There is a funny site called Tropes of Doc Martin. From the Wikipedia definition of trope: “The word trope has also come to be used for describing commonly recurring literary and rhetorical devices, motifs or clichés in creative works.” I wonder whether somewhere there exists a written library of such tropes, such that when authors need a plot device, they can turn to a shelf and pluck one off. Probably these devices are just part of the zeitgeist, and always available to a perceptive writer.

    Where do plots themselves come from? Does someone sit down, examine a list of plot types and say to themselves, well now I’m going to tell a Quest story? I think that these basic plot themes are more likely themes in general culture, which recur over and over. The choice of plot depends on which happens to resonate most with the writer. Then, because certain basic plot themes recur over and over, a good writer (or reader) has some intuitive understanding of what has to happen and in what order.
    I wonder if, while the basic elements of plot construction and moving a story along can be taught, the choice of theme comes not from formal instruction (i.e., this is what has to happen in a Quest story) but are chosen from the writer’s own creative source, plus probably a guess as to what would resonate most commercially.

    It sounds like I’m denigrating the formal teaching of literature which is the last thing I mean to do. I think writers and other creators (and certainly me, as a reader) are much helped by having a formal structure in which to think about what they’re doing, or reading, and certainly not all elements of story-construction reside internally in a writer and just need to be brought to consciousness in some formal way. Much remains to be taught. If it were that simple, we’d all have options or advances from publishers and producers.

    You say: “We could be tempted to fill in the gaps, and often that is exactly what fan fiction does, but for the purposes of the show, they are left open and should be. “ I think that’s the reason why most fan fiction feels a bit flat to me – there are no gaps. We are privy to the inmost thoughts of each of the characters, and every detail is carefully attended to, to make sure that nothing happens that can’t be explained. I wonder if it’s not the gaps themselves that help to draw us in, as in “what in the world is going on here – I need to keep reading, or watching, to figure this out.”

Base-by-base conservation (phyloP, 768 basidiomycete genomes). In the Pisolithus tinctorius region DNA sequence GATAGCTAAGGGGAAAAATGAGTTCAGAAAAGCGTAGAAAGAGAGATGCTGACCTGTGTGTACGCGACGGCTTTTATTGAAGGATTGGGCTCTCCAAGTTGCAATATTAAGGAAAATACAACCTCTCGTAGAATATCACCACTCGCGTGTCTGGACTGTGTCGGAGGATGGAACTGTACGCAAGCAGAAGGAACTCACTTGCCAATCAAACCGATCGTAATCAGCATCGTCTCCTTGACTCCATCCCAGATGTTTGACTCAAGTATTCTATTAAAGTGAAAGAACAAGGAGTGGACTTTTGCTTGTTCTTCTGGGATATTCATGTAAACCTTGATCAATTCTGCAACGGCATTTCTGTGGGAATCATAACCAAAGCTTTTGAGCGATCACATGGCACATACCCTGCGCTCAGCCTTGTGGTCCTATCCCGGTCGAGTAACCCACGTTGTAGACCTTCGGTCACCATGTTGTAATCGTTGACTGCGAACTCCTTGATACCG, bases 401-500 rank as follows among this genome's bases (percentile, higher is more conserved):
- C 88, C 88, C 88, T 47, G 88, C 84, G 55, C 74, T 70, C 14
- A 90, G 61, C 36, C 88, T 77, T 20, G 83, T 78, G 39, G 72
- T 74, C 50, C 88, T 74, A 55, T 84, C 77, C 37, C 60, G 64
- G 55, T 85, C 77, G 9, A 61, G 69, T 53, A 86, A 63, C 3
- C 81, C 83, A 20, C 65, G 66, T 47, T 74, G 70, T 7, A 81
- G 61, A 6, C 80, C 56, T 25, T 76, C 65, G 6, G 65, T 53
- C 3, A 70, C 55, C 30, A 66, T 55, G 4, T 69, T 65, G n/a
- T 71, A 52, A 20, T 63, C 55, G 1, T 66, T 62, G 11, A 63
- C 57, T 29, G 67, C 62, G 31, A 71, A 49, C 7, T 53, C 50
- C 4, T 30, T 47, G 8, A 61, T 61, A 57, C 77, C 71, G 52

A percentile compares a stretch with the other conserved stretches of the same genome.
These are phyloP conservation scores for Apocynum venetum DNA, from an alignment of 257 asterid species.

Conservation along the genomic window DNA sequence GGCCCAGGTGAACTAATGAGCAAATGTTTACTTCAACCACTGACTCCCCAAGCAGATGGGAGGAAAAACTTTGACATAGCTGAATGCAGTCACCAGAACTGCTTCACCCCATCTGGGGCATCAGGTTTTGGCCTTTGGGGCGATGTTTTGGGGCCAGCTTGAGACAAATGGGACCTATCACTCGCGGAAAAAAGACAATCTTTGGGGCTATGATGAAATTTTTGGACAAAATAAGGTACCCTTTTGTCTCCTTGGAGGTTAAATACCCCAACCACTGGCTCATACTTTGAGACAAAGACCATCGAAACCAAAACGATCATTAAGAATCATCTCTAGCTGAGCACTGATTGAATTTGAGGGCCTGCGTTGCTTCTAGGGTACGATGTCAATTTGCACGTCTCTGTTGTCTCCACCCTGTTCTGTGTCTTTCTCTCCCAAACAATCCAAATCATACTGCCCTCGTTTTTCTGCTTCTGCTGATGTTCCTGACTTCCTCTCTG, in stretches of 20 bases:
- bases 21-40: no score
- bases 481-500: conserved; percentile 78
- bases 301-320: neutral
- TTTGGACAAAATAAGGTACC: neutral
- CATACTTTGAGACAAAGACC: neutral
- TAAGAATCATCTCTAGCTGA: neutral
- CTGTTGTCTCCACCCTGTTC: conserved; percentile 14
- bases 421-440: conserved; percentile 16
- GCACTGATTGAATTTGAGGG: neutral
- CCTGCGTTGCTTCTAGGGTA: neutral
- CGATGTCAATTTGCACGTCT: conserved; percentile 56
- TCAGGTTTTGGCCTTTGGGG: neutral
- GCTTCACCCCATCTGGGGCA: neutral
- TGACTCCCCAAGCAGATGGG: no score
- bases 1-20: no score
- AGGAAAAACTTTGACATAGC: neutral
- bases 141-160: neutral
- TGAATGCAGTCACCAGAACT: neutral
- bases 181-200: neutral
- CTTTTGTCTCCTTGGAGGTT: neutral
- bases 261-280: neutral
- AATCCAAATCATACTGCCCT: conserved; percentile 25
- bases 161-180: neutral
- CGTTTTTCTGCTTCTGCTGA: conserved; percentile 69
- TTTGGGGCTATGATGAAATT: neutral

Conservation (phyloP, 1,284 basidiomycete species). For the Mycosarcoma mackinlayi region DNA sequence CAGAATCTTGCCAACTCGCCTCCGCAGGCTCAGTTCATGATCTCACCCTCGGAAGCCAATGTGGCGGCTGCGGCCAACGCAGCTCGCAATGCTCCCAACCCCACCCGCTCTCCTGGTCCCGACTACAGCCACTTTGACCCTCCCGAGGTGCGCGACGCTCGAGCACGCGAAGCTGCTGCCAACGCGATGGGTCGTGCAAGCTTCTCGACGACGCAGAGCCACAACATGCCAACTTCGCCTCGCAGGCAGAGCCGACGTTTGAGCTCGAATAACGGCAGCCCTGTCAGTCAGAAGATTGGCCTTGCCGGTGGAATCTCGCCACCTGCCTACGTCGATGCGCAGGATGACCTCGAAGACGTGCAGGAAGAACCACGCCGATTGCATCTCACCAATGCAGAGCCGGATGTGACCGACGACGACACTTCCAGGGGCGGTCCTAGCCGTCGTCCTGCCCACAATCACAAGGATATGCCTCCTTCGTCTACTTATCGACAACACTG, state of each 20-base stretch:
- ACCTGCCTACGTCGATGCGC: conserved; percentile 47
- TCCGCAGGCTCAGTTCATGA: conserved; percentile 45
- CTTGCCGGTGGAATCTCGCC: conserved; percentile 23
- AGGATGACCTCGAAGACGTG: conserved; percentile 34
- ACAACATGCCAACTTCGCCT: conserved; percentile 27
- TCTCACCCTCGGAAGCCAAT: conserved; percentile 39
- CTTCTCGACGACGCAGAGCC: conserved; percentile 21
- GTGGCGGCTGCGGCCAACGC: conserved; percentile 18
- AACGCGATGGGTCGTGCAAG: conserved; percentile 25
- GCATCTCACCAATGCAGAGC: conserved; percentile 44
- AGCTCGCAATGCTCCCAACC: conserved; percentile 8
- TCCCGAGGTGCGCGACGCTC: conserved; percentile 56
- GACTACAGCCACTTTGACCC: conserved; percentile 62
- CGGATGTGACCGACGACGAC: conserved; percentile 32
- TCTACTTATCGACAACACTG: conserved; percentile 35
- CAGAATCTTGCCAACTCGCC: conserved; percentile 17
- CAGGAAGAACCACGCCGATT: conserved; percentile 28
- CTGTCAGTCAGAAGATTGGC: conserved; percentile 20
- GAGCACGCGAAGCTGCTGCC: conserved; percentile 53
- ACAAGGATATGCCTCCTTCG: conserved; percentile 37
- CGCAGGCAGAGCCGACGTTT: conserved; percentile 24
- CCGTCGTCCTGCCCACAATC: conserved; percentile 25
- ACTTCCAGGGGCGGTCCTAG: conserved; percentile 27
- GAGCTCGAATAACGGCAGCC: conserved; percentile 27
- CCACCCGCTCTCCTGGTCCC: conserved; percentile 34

I particularly like your point about things happening that don’t really need an explanation, even though we all understand that in real life, these details would be filled in, e.g., Elinor at the wedding. Here’s another one about which there’s been a lot of discussion: what happened to Martin’s doctor’s bag and the defibrillator which he left on the steps when he went back in the house to propose to Louisa? When he walks out the next day, we don’t see them. Discussion of this usually winds up as, he must have gone back to the surgery because certainly the defibrillator needs to be charged, and there are patients there, etc., and he came back later. Of course this would likely happen in real life (at least he would have brought the bags inside and been seen carrying them back). But the writer wants to underline the deeply impulsive and passionate nature of the moment, which we are to assume, carries them through to the bedroom. The next morning, the writers want us to see Martin, the man and not the doctor, striding away, for once happy and unencumbered with baggage. We’re not meant to be worrying about loose ends here. This is clearly a director’s choice and not a continuity error.